|In the raw|
I don't know whether I reached the conclusion from experience or from one of Schwarz weblog postings that he wrote during the writing and research on the book, but I knew that I preferred fixed shelving. I won't bother with my own reasoning since the Kentuckian lays out his case fairly well. I'll go through some of what I have learned in making this piece of basic carcase construction and point out my own variations and the one place where I think Schwarz's design can be significantly improved.
The first point that requires attention is that this is a large piece, larger than most projects for those who primarily use handltools. It requires a correspondingly large assembly area and adequate tools to the task, which I learned conclusively that I didn't have. Because of the nature of globalism, I was only able to buy a single 48" parallel clamp and 3 at 36" from a Taiwanese distributor. At least, I thought I bought the 36" clamps, but the maximum capacity as I learned from making this piece is 31", which is what I had to cut my final width down to, removing 5" from the 3 shelves.
|15" of excess beech banded shelving|
Clamping up the three shelves into their corresponding dadoes is an acrobatic challenge even if all the pieces are uncupped and perfectly fitted. Trying to apply warm hide glue beforehand only adds to the complexity. I found that I could partially assemble the shelves and then allow some hide glue to trickle into the joints before tightening the clamps. Because I was working in an unheated workspace, I squirted some hot water into the joints to help the glue flow down the full length. The main function of the glue at this stage is to hold together the assembly until the nails are driven in.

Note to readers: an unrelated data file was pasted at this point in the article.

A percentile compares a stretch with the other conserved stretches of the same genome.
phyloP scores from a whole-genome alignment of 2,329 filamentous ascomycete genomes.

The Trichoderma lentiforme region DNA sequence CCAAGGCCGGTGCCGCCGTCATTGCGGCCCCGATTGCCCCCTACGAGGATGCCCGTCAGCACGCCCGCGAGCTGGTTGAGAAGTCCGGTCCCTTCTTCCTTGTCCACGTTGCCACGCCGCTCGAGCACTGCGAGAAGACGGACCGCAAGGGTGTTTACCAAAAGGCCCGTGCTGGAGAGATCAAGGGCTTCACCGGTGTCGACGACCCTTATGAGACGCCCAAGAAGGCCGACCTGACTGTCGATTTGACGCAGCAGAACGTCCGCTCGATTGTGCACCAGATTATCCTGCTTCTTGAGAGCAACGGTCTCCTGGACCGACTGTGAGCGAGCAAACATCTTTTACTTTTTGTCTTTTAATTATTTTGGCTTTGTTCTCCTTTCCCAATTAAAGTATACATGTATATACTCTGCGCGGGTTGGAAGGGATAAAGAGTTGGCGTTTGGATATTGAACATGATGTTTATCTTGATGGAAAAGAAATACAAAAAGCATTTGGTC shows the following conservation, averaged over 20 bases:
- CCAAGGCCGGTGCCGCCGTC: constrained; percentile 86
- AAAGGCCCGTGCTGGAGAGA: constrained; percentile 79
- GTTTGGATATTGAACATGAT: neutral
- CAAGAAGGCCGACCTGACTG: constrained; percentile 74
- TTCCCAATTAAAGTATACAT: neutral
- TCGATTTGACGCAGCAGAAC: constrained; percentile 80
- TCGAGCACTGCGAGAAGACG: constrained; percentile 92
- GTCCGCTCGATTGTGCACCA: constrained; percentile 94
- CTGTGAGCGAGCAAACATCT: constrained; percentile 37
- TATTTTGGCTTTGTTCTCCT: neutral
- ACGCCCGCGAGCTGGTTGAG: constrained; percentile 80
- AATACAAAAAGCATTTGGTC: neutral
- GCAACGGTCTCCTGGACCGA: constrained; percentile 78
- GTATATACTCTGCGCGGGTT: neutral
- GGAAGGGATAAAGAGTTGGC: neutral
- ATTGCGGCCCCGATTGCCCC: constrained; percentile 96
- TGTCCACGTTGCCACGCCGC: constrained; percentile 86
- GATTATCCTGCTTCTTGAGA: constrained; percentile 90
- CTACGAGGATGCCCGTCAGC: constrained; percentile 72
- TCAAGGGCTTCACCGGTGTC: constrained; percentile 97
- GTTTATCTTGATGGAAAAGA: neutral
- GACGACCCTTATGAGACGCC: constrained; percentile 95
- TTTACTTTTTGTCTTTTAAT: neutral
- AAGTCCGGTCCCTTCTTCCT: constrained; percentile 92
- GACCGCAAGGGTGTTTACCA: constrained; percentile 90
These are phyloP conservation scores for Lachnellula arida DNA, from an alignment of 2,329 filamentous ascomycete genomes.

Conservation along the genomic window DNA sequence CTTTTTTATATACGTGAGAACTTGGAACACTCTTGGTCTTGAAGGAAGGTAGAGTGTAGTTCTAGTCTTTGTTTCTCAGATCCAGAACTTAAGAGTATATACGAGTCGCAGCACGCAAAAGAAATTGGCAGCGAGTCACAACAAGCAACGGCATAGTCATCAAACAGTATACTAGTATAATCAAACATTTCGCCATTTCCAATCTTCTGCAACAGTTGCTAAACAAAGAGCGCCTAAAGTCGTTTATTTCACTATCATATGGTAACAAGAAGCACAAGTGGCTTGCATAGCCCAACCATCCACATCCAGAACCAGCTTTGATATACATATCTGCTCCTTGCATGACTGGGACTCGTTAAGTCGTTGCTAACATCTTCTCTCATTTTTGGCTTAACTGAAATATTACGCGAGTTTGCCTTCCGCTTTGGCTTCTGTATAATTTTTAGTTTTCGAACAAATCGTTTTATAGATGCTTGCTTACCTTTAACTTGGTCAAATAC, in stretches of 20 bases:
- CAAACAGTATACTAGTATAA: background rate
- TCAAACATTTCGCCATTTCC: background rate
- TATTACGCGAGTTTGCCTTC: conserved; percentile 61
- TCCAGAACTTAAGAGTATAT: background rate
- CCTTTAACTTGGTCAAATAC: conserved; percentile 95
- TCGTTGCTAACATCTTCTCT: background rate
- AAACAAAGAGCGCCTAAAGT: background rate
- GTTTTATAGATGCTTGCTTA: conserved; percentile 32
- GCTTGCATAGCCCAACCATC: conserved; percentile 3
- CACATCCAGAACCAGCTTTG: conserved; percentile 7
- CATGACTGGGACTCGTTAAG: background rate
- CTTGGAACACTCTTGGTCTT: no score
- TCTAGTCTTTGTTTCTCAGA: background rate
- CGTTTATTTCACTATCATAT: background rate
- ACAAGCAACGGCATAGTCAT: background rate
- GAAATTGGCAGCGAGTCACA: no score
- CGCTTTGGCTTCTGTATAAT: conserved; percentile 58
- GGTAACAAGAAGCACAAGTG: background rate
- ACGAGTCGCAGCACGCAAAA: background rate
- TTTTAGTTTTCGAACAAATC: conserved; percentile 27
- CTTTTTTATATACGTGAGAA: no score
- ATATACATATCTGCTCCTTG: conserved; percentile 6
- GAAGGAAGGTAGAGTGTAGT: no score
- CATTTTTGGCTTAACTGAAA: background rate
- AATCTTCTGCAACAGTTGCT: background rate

|Gluing the kickplate to the main ssembly|
|Playing card shims|
|the historically accurate back|
|Rabbeted top rail back discreetly receiving the backboards|
|The knot around which the bookcase was constructed|
|a painterly effect|
|Completed and awaiting a librarian's touch as soon as the BLO has dried|